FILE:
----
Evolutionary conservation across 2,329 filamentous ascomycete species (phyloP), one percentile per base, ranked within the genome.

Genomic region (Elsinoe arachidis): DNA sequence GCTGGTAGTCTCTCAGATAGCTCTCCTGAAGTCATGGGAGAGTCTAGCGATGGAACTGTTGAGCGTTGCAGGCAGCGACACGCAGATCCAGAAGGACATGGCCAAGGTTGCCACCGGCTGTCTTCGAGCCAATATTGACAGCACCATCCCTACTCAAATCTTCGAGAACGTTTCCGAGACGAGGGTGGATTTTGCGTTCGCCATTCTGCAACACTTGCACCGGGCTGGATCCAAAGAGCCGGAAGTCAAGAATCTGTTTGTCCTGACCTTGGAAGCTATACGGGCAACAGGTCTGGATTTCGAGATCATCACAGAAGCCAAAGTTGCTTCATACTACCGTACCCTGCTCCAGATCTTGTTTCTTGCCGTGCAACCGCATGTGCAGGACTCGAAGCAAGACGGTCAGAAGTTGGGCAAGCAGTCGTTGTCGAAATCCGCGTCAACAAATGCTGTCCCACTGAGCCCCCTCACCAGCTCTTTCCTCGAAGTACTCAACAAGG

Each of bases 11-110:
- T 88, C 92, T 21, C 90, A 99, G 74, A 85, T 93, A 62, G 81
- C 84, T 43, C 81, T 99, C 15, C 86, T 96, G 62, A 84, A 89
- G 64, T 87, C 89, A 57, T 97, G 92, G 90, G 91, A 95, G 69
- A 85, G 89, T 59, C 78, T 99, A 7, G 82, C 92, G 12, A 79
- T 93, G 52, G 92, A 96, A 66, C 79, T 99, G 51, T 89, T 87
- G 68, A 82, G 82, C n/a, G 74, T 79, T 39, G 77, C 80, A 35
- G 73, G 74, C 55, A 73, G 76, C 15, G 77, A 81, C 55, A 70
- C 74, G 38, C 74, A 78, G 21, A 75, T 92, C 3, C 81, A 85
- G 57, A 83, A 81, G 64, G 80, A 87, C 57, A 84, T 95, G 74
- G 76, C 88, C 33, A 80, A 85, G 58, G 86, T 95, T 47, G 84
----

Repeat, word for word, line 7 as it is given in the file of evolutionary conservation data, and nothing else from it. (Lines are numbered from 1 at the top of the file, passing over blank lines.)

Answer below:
- A 85, G 89, T 59, C 78, T 99, A 7, G 82, C 92, G 12, A 79